The day after
Rabea al-Adaweya Mosque

An ambiguous architectural form has been erected in the center of Rabea al-Adaweya Square, which housed a sit-in held by supporters of deposed President Mohamed Morsi for six weeks before it was violently dispersed.

On August 14, at least 600 protesters died in a 12-hour long battle with security forces. Over a thousand were injured. But the trauma of loss is reserved for only one portion of the population — those supportive of the Muslim Brotherhood. For others, a monument is what will remain of that day.

When complete, this monument will represent “the unity of the army, the police and the people,” Brigadier Tarek Mohamed Sayed tells Mada Masr.

“The army, the police and the people are one hand,” it is meant to say.

A few workers lounge around a sign in the center of the work site that reads, “The restoration and beautification of Rabea Square project.”

Traffic flows on Tayaran Street, imposing a sense of normalcy on what was a battlefield a little over a month ago. “We only close the roads off when we hear about a [Muslim Brotherhood] march coming,” explains Sayed, who works with the Engineering Authority of the Armed Forces.

The day after the sit-in was cleared, the Armed Forces pushed to turn over a new leaf. Armed Forces commander Colonel General Abdel Fattah al-Sisi announced that the military would pay for the restoration of the Rabea al-Adaweya Mosque and oversee the work.

Construction began on August 15, Sayed says.

He explains that the first phase of the renovation process was removing the protesters’ refuse from the mosque and the surrounding area.

The strong anti-army sentiments that were sprayed across the walls are now painted over.

“But that wasn’t revolutionary graffiti,” Sayed asserts. “It was against the army. It said, ‘Sisi is a murderer’ and that kind of thing.”

In some cases, the erasure of the graffiti was only limited to the word “Sisi,” leaving the walls with some obscured relics of violence, such as the lone word “murderer.”

Questions still loom over the torching of the mosque during the dispersal. Some blame the security forces, while others reported that the protesters set the mosque on fire themselves as they were pushed out of the square.

Either way, a new fire detector system has been installed inside the mosque.

Any evidence of the fire on the mosque’s exterior has been covered up with fresh paint. Its interior is still a maze of scaffolds, sand and cement. 

Over 700 workers are toiling around the clock to meet an early October deadline. Sayed estimates the work will be completed around the first week of next month. The mosque is undergoing a complete overhaul, with new features such as wheelchair ramps, an air-conditioning system and an umbrella that would expand its capacity to hold more than 2,500 people.

“We were keen on maintaining its original characteristics, but added new features,” Sayed says.

But the budget is still negotiable, since the work is not done yet, he adds.

According to Sayed, area residents — who had grown increasingly disgruntled with the sit-in — are very impressed with the renovations so far.

On the other side of town, Nahda Square — where the other pro-Morsi camp was held — is also getting a makeover. 

Renovations are underway at Nahda, erasing any traces of a political struggle. The adjacent Orman Park is also being refurbished, “after it was subjected to terrorism,” claims the “Youth in Love with Egypt” Facebook page.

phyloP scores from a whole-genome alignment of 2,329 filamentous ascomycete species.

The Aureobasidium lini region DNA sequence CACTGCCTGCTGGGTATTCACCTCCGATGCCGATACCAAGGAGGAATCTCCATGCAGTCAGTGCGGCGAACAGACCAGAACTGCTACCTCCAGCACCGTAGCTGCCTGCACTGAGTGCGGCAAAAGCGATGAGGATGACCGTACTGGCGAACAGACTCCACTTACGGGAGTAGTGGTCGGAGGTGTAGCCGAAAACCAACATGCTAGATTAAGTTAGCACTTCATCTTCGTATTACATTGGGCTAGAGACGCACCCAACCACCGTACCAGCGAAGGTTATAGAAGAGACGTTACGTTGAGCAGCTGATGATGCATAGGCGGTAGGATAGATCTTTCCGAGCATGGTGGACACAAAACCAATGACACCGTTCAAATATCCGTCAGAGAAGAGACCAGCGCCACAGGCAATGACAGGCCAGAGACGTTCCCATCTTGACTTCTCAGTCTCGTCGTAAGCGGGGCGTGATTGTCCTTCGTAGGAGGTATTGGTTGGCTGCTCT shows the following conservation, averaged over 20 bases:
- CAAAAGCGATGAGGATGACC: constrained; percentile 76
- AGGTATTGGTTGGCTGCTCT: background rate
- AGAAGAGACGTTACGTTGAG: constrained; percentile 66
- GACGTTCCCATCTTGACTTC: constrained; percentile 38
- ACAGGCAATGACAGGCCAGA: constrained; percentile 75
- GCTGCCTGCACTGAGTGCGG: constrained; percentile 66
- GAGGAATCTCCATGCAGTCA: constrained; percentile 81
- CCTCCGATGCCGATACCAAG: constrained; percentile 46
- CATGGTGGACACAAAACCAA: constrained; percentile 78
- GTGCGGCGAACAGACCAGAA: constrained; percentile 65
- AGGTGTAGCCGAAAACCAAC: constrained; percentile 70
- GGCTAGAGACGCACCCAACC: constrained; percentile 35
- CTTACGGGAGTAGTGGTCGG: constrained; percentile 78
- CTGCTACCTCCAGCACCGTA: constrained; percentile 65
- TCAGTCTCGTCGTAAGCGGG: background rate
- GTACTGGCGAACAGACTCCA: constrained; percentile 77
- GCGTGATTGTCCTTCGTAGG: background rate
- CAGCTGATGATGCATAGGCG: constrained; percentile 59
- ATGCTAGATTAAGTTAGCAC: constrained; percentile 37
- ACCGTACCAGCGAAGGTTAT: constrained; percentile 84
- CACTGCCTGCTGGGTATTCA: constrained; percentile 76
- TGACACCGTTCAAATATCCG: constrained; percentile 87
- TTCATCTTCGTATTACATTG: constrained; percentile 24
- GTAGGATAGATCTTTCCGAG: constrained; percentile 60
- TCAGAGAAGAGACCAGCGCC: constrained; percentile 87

The square, which saw sporadic scenes of violence with security forces and residents until the sit-in there was dispersed on August 14, now resembles an excavation site.

It seems the sit-in dispersal was used as an opportunity to begin much-needed renovations in the area, taken on by the Arab Contractors.

According to an engineer with the company, who asked to remain anonymous, the initiative would entail paving new lanes and parking lots, in addition to the general remodeling and beautification of the square and the surrounding gardens.

Over 1,500 workers began the restoration process on August 28, working “48 hours a day” even through the curfew, the engineer says.

“The Arab Contractors don’t sleep,” he adds.

Workers in yellow vests and helmets are scattered across the square, some digging along the sidewalks, some manning tractors and others taking a break under the Cairo University obelisk, their legs dangling over graffiti that reads, “We will not be ruled by a puppet.”

For Omar Nagati, an urban planner and architect, the makeovers could have functioned as “a gesture of reconciliation as opposed to exclusion.”

“This was also a chance for the city to wake up and use the restructuring to address older issues, such as traffic and garbage waste,” he says, criticizing these projects as a missed opportunity.

Instead, he thinks these makeovers have a political function, using the landscape to rewrite history.

Nagati highlights a similar incident of rewriting history through the regeneration of landscape in Tahrir following the 2011 revolution, when the army planted trees and flowers in the middle of the square; but “when that didn’t work, they deployed soldiers.”

“The army is writing its own narrative,” the architect asserts. “History is written by the victorious.”

That said, Nagati still trusts the people’s power to subvert monumental impositions.

“You can put walls and monuments — people protest on their feet,” he says, adding that everyday acts of resistance are the people’s way to face the city over time.

“Resistance politics doesn’t necessarily mean protests. It can be a slow, silent and long-term form of resistance,” he says.

Attempts to inscribe a certain narrative will not last very long, Nagati concludes.

“Unless the planning process is democratic and representative of the majority, it will fail.”


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